Doctors Lounge - Endocrinology AnswersBack to Endocrinology Answers List
If you think you may have a medical emergency, call your doctor or 911 immediately. Doctors Lounge (www.doctorslounge.com) does not recommend or endorse any specific tests, physicians, products, procedures, opinions, or other information that may be mentioned on the Site.
DISCLAIMER: The information provided on www.doctorslounge.com is designed to support, not replace, the relationship that exists between a patient/site visitor and his/her physician. Please read our 'Terms and Conditions of Use' carefully before using this site.
Date of last update: 10/17/2017.
Forum Name: Diabetes
|Vadoff - Thu Jul 29, 2010 6:53 pm||
I took a hormone saliva/blood test through zrtlab's mail-in kit. And I just got back the results.
Here's my problem:
I get tired easily, have low levels of energy, and sleep an average of 12 hours a day (either straight through, or through napping in the afternoon).
I feel really weak most of the day, and only have energy on rare occasions.
I'm underweight at 120 lbs at 5'9" and 21 years of age, and I can't seem to gain weight no matter how much I eat.
Additionally, there's a history of diabetes in my family as my grandfather and both my uncles have diabetes (all on my dad's side).
I've always been skinny, but I was much more energetic when I was younger (even to the point of being considered hyper/add).
It wasn't until late middle school/high school that I started to experience bouts of tiredness/fatigue and sleep longer hours.
Here are the results of the test, I'm not sure what to make of the results and would appreciate any help in interpreting them:
http://i239.photobucket.com/albums/ff27 ... levels.jpg
http://i239.photobucket.com/albums/ff27 ... mptoms.jpg
|Faye Lang, RN, MSW - Wed Aug 04, 2010 7:24 pm||
Your laboratory results would not be a primary indicator of diabetes. Symptoms of diabetes are frequent urination, excessive thirst, extreme hunger, unusual weight loss, increased fatigue, irritability, blurry vision, slow healing of cuts and sores, itchy skin, yeast infections, dry mouth, and leg pain. It can easily be determined if diabetes is an issue by having a fasting blood sugar, which measures the level of glucose in your blood after you have fasted for 8 to 10 hours. If the result is high, your doctor might want to do an A1C blood test, which measures the glycated hemoglobin in your blood stream. Glucose molecules tend to stick ("glycate") to hemoglobin molecules in your blood; the test measures the average blood glucose level over the past few months. Your doctor may also want you to have a glucose tolerance test, which is a series of blood draws after you drink a specific sweet liquid. The test measures if your body's insulin is adequate for proper metabolism of glucose.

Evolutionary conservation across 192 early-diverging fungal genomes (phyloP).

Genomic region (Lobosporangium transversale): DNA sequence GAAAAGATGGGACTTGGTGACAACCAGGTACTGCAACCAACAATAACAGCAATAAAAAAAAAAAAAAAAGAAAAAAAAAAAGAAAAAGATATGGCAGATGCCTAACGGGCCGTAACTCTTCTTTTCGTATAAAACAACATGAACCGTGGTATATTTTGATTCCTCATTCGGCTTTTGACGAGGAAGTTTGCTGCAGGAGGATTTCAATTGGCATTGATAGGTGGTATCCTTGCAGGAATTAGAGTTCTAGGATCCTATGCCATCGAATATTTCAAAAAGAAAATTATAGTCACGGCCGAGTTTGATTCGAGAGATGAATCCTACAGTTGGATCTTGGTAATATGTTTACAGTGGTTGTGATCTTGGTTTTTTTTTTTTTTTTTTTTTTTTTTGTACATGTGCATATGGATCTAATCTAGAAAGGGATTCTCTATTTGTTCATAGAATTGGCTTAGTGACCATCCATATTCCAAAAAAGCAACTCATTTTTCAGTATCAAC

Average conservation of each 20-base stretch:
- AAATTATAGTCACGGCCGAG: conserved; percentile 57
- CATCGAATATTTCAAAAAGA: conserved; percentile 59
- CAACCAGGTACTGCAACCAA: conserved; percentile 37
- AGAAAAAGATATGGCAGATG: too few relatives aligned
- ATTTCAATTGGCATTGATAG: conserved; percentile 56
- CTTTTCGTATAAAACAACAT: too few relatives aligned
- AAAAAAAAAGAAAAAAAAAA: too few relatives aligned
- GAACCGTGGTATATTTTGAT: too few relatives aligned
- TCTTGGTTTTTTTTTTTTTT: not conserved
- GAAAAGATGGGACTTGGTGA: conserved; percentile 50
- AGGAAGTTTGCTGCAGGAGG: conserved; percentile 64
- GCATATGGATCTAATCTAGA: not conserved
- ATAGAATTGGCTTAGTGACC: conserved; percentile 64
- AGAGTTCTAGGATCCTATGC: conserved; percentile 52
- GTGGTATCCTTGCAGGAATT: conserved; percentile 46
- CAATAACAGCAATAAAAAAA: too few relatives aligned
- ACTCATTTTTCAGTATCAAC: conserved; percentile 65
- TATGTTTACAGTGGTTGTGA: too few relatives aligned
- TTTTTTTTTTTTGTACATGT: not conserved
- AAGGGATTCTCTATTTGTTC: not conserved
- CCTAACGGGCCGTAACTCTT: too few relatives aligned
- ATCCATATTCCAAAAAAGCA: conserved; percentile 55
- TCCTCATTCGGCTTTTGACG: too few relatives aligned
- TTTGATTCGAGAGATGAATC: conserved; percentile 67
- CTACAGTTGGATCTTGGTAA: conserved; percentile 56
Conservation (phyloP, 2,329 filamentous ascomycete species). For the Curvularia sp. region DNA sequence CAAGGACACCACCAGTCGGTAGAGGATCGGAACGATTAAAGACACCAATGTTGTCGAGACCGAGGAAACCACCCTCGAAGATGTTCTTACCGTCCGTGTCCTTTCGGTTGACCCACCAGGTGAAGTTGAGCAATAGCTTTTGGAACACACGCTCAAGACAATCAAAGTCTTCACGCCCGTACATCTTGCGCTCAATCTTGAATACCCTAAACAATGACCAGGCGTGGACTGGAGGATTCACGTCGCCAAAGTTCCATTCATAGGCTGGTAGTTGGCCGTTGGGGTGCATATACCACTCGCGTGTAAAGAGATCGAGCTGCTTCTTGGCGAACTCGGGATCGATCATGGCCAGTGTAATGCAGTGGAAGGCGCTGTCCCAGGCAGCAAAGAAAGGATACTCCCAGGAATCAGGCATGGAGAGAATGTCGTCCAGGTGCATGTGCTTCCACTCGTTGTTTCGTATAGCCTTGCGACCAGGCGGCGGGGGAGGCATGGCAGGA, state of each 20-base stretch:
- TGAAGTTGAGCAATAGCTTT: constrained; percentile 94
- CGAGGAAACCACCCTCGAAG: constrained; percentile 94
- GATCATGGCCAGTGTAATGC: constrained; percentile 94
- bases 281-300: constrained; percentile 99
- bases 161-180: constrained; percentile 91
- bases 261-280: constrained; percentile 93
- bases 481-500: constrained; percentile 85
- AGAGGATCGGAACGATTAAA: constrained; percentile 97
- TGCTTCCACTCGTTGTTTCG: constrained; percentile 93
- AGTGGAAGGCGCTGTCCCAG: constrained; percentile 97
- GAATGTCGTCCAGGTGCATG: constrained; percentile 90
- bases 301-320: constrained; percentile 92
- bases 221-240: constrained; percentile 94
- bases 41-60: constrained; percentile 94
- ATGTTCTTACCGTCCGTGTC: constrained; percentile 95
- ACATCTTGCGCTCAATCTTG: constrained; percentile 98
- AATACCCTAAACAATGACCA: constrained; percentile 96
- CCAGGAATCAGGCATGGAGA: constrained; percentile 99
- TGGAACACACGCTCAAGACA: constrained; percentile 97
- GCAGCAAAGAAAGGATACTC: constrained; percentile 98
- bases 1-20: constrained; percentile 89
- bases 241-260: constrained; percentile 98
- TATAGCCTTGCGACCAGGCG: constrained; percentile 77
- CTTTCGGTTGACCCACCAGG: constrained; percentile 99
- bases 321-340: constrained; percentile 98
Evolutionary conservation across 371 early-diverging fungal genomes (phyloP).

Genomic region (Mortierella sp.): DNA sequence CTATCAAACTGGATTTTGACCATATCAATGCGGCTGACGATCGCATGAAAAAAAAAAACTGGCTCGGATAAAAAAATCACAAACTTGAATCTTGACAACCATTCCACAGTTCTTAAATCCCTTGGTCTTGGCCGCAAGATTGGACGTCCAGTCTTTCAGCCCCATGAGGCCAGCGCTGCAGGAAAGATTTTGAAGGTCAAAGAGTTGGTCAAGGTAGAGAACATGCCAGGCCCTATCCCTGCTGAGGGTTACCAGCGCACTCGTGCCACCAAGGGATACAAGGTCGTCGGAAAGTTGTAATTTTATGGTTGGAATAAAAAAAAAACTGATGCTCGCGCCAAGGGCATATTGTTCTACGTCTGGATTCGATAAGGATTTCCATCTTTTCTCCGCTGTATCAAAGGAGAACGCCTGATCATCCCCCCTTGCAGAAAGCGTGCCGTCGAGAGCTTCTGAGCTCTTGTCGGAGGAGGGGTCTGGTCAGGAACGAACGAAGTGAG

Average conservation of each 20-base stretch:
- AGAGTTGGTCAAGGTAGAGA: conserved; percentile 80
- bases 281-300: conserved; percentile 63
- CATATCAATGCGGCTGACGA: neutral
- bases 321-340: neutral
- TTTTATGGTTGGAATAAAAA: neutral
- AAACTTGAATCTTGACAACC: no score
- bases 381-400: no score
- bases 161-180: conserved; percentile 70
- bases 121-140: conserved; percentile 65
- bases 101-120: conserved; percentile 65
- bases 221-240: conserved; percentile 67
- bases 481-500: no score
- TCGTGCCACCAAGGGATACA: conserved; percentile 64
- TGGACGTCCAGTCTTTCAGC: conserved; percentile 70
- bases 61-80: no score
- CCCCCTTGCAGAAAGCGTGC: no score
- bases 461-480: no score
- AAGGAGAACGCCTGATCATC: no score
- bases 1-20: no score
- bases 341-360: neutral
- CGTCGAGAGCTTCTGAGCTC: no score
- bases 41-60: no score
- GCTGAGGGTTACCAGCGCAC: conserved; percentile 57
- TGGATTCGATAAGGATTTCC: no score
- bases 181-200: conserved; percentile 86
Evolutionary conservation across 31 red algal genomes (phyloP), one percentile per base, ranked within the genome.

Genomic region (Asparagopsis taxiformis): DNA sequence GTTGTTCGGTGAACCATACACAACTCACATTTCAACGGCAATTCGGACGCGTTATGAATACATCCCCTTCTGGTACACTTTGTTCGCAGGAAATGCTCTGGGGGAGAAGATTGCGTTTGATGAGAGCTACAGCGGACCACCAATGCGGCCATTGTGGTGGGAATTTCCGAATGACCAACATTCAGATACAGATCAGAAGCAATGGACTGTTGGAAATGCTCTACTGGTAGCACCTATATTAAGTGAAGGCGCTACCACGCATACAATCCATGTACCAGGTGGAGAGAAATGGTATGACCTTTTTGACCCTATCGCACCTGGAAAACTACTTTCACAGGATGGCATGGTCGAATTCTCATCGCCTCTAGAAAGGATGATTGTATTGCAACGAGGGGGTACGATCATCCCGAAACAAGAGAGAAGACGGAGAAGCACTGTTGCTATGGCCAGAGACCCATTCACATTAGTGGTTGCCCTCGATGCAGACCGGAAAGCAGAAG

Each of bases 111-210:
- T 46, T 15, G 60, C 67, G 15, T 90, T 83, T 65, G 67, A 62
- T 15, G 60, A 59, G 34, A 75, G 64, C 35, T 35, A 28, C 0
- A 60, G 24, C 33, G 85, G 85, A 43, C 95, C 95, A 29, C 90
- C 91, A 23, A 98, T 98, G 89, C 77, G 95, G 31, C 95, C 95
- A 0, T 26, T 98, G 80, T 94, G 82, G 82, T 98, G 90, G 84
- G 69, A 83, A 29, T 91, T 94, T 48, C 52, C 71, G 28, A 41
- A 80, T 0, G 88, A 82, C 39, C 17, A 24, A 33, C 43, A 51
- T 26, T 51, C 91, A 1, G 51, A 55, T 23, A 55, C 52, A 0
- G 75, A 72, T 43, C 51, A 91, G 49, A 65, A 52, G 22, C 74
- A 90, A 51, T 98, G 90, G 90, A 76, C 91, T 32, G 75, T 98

Your progesterone level is low normal. The test would have to be repeated to see if this is a chronic issue or if it was incidental. Progesterone is a precursor hormone to the body's synthesis of both estrogen and testosterone.
Your cortisol levels are low except for the noon sample. A saliva cortisol level can be elevated if the person has applied a topical cortisone cream prior to the test (this is not true with the blood test for cortisol). Did you apply a cream before taking the sample? Your doctor would want to do further tests to see if the levels were still low, and would probably elect to do blood tests to confirm the saliva test results. Low cortisol can result in muscle weakness, muscle and/or joint pain, fatigue, loss of appetite, weight loss, low blood pressure, low blood sugar, mood changes, depression, irritability, sensitive skin, frequent urination, salt craving and sleep problems.
Your symptoms could suggest the presence of depression, but with the initial cortisol tests, they are most consistent with an adrenal function issue. It'smuch too early to suggest that would be the diagnosis, though. As noted above, your doctor would do further tests to make that determination. Your next step is to see your doctor, and make a detailed note of your symptoms to take with you to the appointment.
Good luck to you!
|| Check a doctor's response to similar questions|
Are you a Doctor, Pharmacist, PA or a Nurse?
Join the Doctors Lounge online medical community
Editorial activities: Publish, peer review, edit online articles.
Ask a Doctor Teams: Respond to patient questions and discuss challenging presentations with other members.